Nearing a Breaking Point

The mental health and well-being of teachers has reached worrisome lows this school year, a reality that has weighed heavily on principals. That in itself is a source of stress for them, said Sy Doan, an associate policy researcher at RAND and co-author of the recent report on principal well-being.

So is the “continued pressure” on principals and other school leaders this far into the pandemic. It’s less about the virus itself now and more about having enough teachers and substitutes and counselors and cafeteria staff to allow the school day to proceed with some semblance of normalcy, and to address the secondary effects the pandemic has had on students’ academic, mental, physical and social-emotional health.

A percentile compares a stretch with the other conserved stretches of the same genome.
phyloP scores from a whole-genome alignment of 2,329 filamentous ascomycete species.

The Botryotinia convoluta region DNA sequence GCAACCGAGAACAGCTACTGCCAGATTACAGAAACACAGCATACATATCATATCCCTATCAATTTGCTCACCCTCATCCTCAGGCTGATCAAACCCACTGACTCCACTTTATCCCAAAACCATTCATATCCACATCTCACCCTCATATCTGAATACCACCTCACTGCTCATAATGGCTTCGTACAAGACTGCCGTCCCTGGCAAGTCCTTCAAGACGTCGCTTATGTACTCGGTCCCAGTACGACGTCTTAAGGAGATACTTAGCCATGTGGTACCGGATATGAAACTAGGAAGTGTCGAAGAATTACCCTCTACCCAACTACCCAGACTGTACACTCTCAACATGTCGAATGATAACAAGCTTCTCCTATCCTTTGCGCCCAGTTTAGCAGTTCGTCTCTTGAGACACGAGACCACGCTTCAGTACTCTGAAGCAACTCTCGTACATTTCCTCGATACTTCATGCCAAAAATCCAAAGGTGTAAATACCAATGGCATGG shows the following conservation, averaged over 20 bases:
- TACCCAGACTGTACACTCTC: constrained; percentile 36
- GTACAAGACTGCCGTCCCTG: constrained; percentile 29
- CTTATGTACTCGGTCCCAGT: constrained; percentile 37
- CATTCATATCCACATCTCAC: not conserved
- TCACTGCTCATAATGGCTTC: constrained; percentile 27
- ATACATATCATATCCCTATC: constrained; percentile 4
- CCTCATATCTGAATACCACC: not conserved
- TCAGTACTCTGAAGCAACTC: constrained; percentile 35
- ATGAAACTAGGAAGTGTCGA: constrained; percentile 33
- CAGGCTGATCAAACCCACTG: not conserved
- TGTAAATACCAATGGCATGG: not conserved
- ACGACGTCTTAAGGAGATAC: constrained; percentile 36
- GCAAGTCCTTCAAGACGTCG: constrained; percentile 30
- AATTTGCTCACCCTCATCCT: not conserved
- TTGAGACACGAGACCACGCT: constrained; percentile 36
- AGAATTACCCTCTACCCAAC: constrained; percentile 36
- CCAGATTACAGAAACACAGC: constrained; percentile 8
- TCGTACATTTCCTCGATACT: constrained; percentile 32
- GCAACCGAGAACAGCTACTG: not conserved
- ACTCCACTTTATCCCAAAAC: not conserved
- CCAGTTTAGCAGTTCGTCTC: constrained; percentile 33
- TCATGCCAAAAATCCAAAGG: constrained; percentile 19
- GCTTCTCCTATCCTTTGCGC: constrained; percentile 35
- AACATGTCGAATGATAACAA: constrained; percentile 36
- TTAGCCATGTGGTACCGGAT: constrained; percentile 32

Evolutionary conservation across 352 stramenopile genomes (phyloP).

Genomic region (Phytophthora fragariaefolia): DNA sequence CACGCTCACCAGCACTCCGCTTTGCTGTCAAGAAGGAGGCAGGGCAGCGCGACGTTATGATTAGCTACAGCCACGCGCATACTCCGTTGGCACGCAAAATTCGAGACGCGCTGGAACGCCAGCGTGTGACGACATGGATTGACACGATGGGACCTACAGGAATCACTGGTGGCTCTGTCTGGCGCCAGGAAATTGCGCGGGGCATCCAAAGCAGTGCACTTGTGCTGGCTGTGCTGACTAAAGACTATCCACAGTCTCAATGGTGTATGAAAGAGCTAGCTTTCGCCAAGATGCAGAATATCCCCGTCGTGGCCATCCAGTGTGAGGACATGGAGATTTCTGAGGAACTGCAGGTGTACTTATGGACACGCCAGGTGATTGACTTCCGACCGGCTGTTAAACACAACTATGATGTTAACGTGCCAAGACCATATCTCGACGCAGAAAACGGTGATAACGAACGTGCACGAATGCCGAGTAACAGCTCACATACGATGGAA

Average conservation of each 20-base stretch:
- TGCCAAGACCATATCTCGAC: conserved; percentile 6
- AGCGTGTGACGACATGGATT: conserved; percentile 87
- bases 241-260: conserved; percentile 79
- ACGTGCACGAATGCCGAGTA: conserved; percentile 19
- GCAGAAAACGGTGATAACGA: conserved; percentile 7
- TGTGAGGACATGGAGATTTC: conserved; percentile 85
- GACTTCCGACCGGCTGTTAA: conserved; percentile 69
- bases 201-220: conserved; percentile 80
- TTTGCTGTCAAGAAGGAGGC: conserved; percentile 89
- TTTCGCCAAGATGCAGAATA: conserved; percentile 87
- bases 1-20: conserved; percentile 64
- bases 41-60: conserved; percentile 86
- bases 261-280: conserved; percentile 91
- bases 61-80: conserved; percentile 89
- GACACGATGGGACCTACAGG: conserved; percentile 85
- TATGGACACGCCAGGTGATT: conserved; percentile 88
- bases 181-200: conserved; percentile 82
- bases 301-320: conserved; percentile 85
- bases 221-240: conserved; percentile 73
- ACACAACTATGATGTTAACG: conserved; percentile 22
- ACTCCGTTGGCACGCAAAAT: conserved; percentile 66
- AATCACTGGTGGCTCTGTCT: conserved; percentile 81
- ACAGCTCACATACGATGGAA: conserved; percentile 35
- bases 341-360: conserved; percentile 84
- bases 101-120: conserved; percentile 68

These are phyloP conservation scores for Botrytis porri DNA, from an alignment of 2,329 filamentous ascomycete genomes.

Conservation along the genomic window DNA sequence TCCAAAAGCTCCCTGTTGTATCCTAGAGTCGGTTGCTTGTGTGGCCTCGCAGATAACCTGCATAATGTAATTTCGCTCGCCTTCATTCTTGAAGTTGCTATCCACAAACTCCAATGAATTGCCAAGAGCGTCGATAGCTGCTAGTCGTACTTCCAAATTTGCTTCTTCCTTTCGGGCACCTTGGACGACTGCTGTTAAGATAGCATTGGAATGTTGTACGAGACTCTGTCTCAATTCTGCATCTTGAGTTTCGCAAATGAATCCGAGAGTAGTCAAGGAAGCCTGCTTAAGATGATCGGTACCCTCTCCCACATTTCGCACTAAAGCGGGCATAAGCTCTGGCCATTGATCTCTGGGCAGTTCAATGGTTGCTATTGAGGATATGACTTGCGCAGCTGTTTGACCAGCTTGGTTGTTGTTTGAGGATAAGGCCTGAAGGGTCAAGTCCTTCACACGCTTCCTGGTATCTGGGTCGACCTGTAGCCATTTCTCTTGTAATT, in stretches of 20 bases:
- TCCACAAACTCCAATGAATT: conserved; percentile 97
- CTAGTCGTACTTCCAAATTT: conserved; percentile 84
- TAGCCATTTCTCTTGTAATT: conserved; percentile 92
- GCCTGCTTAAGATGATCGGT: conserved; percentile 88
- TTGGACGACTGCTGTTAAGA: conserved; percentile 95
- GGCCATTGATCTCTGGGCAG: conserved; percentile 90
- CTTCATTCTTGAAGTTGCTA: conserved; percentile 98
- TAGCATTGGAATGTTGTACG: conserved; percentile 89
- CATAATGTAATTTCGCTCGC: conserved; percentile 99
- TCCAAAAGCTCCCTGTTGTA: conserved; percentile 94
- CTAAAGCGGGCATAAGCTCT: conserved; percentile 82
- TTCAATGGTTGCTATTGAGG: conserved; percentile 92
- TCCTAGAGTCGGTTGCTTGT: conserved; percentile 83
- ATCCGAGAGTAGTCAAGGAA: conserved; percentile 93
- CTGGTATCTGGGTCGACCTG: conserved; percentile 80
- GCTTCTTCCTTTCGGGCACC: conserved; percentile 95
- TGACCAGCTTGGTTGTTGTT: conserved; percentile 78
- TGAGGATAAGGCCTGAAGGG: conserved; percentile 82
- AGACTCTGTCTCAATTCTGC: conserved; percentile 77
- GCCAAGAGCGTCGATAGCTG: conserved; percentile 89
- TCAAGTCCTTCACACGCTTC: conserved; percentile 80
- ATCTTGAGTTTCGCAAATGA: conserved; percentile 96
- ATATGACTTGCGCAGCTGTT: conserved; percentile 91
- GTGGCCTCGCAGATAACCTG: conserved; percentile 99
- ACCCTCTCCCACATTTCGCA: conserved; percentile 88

Callan, the high school principal in Maine, estimated that 75 percent of the challenges she’s had to deal with in the last year would fall under the umbrella of mental health, be it staff burnout, student anxiety or otherwise. Then there was the issue of staffing. It seemed like they never had enough substitute teachers, and out of a staff of 110, she had to hire replacements for 17 roles. “Part of that was retirement, but part of it was they were just burnt out. They couldn’t work in that world of gray,” Callan explained.

Davis-Vaught, of Virginia, left her principalship at an elementary school last month for a role as chronic absenteeism program director for the district. She describes the switch as a necessity, not a choice.

She served in a high-need community where, she said, “teachers were used to poverty and food insecurity.” But when the school transitioned to a virtual environment, teachers saw, through live video, that some students were living in conditions magnitudes worse than they had realized.

“The squalor some kids were living in, the filth … One teacher described hoarding-like conditions in a home,” she said.